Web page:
Friday, June 21, 2024

Mexico records net outflow of foreign capital in government securities since 2018

President Andrés Manuel López Obrador is set to conclude his six-year term as the first Mexican president in over 20 years to see a net outflow of foreign capital invested in government securities.

Citing data from the Mexican bank Banco Base, the newspaper Reforma reported Monday that a net total of just under 349.86 billion pesos (US $20.7 billion) in investments in government securities was taken out of the country between the commencement of the current federal government on Dec. 1, 2018 and the end of last year.

AMLO
Under President López Obrador, more than US $20 billion has left the country, with some experts blaming uncertainty about the president’s economic policies. (lopezobrador.org.mx)

Reforma described the accumulated capital flight as a “record” for a six-year period of government. During the 2012-18 government led by former president Enrique Peña Nieto, a net total of almost 666 billion pesos in foreign capital flowed into government securities.

Gabriela Siller, director of economic analysis at Banco Base, told Reforma that López Obrador, who will leave office Oct. 1, is on track to be the first president since Ernesto Zedillo (1994-2000) to record a net outflow of foreign money invested in government securities. A total of 68.97 billion pesos left Mexico when Zedillo was in office.

Siller said that the COVID-19 pandemic — which caused the Mexican economy to contract sharply in 2020 — was not the main cause of foreign investors’ withdrawal of money invested in government securities, noting that the capital flight began in early 2019 shortly after López Obrador took office. She concluded that uncertainty about economic policy in Mexico was the reason for the departure of funds early in López Obrador’s six-year term.

Siller also noted that a significant amount of foreign capital left Mexico last May, the month in which the federal government took over three sections of railroad operated by the rail company Ferrosur.

Ferrosur railway facilities occupied by Mexican military
A soldier watches over Ferrosur railway facilities that the government took over last year. The incident is believed to have triggered the departure of a significant amount of foreign capital. (Ángel Hernández/Cuartoscuro)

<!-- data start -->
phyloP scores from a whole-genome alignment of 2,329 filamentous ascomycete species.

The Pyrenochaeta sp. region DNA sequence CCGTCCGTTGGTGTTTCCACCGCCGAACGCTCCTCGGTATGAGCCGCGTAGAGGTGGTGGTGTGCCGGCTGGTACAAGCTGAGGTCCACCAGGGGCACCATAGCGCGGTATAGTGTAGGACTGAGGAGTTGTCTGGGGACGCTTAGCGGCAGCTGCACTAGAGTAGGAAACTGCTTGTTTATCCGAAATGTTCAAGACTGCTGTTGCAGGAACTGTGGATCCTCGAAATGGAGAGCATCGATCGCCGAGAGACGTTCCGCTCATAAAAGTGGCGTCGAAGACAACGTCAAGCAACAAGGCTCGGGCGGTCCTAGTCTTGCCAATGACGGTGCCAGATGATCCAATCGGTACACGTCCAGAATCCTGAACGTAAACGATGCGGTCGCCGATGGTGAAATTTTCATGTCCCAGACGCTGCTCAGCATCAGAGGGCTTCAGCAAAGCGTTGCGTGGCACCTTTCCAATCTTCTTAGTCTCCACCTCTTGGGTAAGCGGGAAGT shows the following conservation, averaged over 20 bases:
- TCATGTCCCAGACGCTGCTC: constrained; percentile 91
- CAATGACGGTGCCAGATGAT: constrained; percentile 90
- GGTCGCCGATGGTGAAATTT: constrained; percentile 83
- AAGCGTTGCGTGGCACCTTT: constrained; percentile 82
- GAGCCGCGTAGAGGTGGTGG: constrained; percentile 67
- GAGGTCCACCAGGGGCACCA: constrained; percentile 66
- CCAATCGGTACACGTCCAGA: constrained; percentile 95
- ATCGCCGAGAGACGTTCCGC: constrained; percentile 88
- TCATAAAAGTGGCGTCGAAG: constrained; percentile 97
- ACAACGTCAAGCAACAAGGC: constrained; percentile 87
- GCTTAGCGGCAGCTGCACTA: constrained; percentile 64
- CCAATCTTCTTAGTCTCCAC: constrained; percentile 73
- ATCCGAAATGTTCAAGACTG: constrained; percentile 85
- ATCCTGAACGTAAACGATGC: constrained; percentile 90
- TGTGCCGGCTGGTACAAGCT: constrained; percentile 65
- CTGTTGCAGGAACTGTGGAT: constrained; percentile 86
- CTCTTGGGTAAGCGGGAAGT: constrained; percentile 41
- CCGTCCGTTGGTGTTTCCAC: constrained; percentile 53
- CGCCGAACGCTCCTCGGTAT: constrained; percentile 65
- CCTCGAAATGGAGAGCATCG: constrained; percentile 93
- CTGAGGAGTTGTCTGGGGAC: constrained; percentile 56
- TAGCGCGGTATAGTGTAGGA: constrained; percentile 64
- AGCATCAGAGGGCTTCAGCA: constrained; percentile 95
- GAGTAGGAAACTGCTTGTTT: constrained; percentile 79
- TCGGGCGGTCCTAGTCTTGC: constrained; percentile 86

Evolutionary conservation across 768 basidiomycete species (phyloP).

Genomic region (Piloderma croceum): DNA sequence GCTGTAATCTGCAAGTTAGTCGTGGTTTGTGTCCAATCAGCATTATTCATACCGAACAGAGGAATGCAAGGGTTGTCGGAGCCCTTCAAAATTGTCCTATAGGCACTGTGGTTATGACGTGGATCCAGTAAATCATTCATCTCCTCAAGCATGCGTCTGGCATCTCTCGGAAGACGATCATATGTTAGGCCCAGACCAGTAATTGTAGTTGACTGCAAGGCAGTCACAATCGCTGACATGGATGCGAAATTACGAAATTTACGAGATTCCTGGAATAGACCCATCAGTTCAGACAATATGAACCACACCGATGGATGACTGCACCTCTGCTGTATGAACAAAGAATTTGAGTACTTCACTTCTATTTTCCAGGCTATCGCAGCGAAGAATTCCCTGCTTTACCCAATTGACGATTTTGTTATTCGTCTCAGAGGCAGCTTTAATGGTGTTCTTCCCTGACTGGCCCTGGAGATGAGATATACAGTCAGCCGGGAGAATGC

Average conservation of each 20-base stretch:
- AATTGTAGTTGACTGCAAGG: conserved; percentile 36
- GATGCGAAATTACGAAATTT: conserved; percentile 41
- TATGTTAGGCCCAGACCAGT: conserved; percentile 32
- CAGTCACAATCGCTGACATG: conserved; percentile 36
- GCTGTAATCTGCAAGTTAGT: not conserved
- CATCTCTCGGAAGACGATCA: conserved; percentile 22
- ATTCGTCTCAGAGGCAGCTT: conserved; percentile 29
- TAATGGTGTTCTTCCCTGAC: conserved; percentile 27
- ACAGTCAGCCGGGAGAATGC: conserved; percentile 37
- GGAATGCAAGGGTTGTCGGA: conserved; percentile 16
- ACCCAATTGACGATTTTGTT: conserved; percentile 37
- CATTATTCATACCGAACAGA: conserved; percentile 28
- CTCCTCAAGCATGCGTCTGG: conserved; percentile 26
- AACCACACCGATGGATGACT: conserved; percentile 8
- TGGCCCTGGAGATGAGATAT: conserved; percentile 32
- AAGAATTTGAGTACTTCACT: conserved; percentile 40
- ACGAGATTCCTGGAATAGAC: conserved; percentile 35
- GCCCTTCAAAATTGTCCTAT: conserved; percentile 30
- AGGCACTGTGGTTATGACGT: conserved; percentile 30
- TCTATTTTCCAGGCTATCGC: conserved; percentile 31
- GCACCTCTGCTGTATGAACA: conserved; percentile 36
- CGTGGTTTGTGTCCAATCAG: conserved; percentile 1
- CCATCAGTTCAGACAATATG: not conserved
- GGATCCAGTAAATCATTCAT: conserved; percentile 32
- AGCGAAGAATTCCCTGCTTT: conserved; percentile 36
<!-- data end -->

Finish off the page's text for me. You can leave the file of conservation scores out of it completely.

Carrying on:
Citing data from the Bank of Mexico, Reforma said that just under 64.9 billion pesos invested in government securities left the country in May.

“There have been significant actions that generate fear and therefore [foreign investors] leave government securities,” Siller said.

She said that the wide difference between the Bank of Mexico’s benchmark interest rate — currently set at 11.25% — and that of the United States Federal Reserve (5.25%-5.5%) should bring more foreign capital into the country, but in the case of government securities that hasn’t been the case.

“It’s possible in 2024 that we’ll see a moderate inflow of capital [to government securities], but it won’t be enough to offset the net outflow recorded so far,” Siller said.

Claudia Sheinbaum, former mayor of Mexico City and Morena candidate for president in 2024. Siller believes that a Sheinbaum government would reduce the flight of capital from securities. (Cuartoscuro)

A large “wave” of foreign capital inflows is needed for this six-year term of government to end “in positive territory,” she said.

While she cited political uncertainty as a reason for the large exodus of foreign capital, Siller said that “fear” about the López Obrador administration has subsided.

She predicted that the flight of capital from government securities will decline during a government led by Claudia Sheinbaum. The former Mexico City mayor is the presidential candidate for the ruling Morena party and a heavy favorite to win the June 2 election.

At the end of 2023, foreign investors had 1.78 trillion pesos (US $105.4 billion) invested in Mexican government securities, according to the Bank of Mexico. The figure declined around 16% during the first five years of López Obrador’s term.

On a more positive note, foreign direct investment (FDI) has increased in recent years, and reached almost US $33 billion in the first nine months of 2023.

FDI is expected to continue rising in coming years as more and more foreign companies set up operations in Mexico to take advantage of proximity to the United States, affordable labor costs and other factors.

With reports from Reforma 

2 COMMENTS

Have something to say? Paid Subscribers get all access to make & read comments.
Posted currency exchange rates outside of a bank

Peso rallies slightly after Sheinbaum names her first cabinet picks

0
After Sheinbaum named her first six cabinet picks, including ex-Foreign Affairs Minister Marcelo Ebrard, the peso strengthened 0.3% against the US dollar.
Chinatown area of Mexico City

How is an influx of Chinese commerce impacting Mexico City?

6
A recent series published by Reforma newspaper delved into how the "tsunami" of Chinese-owned shopping plazas and warehouses has affected locals.
Employees in an avocado processing plant in Michoacan move around large carts of avocados

US pauses Michoacán avocado inspections, citing agent safety issues

3
After two USDA inspectors reported an incident, the U.S. paused avocado inspections in Michoacán, Mexico's No. 1 exporter of "green gold."